Farrell pledges millions for cleaner streets
San Francisco Mayor Mark Farrell Wednesday said he will increase street cleaning funding by $12.8 million in his two-year budget proposal.
Part of Farrell’s proposal includes the hiring of 44 street cleaners — four street cleaners for each district supervisor — and buying new street sweepers.
Farrell said filthy streets plague the entire city:
“Our streets are filthy filled with debris, litter, human waste and drug paraphilia.”
Farrell added that making sure The City’s streets are clean is one of his top priorities:
“A child should not have to walk over a needle on their way to school in the morning. A business owner should never see garbage strewn across the storefront in the morning.”
Additionally, $3.4 million would go towards purchasing new RAVO street sweepers that can also help power wash the streets, as demonstrated by crews from the Department of Public Works at the intersection of Ocean Avenue and Persia Street.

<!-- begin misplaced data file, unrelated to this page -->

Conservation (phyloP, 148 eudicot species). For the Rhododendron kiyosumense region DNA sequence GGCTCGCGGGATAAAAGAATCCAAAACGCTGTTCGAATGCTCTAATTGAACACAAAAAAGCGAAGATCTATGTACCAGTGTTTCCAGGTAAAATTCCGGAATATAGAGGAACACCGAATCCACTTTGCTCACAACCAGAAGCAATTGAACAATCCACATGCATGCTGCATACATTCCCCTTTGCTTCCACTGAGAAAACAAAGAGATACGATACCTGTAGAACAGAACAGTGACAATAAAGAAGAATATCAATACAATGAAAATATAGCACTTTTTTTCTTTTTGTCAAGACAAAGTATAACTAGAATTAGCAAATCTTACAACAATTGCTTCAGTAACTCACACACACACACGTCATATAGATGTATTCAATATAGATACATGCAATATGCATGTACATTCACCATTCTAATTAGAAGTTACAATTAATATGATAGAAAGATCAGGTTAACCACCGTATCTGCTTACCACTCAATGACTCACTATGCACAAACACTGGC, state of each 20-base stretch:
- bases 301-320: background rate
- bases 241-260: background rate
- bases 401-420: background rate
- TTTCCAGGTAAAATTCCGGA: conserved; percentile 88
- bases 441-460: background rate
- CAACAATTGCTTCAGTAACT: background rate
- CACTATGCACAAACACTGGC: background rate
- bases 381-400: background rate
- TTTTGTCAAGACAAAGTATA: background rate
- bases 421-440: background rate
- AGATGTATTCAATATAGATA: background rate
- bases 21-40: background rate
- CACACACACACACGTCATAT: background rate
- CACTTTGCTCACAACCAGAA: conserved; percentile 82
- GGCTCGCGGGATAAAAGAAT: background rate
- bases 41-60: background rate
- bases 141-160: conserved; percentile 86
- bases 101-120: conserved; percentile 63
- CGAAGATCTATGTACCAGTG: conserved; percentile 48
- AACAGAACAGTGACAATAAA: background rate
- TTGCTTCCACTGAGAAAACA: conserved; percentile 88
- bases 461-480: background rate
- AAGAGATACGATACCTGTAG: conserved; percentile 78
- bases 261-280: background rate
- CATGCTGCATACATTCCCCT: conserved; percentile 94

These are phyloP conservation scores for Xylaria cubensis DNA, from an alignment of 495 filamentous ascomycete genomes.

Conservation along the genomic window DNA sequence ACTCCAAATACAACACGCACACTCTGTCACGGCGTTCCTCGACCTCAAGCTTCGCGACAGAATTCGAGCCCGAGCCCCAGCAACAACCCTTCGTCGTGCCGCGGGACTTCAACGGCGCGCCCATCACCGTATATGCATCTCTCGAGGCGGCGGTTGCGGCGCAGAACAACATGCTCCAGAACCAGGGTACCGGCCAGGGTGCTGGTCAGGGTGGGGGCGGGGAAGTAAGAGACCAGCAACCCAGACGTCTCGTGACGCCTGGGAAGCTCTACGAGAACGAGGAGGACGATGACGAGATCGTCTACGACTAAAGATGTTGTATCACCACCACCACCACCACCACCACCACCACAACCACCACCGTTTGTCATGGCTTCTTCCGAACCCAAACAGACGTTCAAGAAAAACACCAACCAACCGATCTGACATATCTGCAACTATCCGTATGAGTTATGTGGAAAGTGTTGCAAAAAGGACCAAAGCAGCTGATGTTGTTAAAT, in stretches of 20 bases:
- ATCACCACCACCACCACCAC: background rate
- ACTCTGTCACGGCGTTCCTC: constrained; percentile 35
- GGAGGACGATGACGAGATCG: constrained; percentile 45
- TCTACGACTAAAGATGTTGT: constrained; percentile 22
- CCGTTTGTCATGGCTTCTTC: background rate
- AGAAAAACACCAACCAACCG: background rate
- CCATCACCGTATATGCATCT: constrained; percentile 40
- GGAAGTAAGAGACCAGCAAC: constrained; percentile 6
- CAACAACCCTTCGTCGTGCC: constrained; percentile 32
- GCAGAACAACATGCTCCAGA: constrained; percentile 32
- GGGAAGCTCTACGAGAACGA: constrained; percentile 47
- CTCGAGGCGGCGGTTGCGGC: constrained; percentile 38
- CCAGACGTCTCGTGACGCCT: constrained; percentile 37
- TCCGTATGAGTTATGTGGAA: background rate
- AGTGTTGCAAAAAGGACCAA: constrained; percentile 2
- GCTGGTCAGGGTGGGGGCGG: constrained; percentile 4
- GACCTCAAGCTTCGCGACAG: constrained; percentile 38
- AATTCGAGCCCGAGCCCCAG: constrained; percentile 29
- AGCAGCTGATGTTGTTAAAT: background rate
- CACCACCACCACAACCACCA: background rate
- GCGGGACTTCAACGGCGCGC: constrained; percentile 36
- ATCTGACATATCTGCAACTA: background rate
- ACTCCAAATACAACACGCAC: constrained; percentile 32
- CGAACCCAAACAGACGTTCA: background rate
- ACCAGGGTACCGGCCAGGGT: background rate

Public Works Director Mohammed Nuru said cities like Paris, London and Shanghai are using the same equipment to help clean their streets.
With the additional 44 street cleaners, supervisors from each district will be able to tell Nuru which corridors the street cleaners should focus on.
The City is also expanding its Pit Stop program where public bathrooms are available in known parts of The City where human waste and urine are a problem. The bathrooms also provide a place for people to dispose used needles or to get a bag to pick their dog poop.
Farrell said part of his budget proposal includes adding five new Pit Stops and increasing the hours at five existing locations.
Supervisor Jane Kim, who launched the program in her district in the Tenderloin neighborhood, said:
“At every block that we have put a Pit Stop in we’ve had a reduction in steam cleaning requests in that area.”
Kim’s proposal of a $1.1 million budget supplemental was narrowly passed by the Board of Supervisors 6-5 but Farrell vetoed the supplemental because of his plan.
The news of more funding for street funding came as Farrell announced on Monday that there will be a dedicated team focused on picking up used needles and syringes on the street under a contract with the San Francisco AIDS Foundation.
Farrell has until June 1 to submit his proposed budget to the board.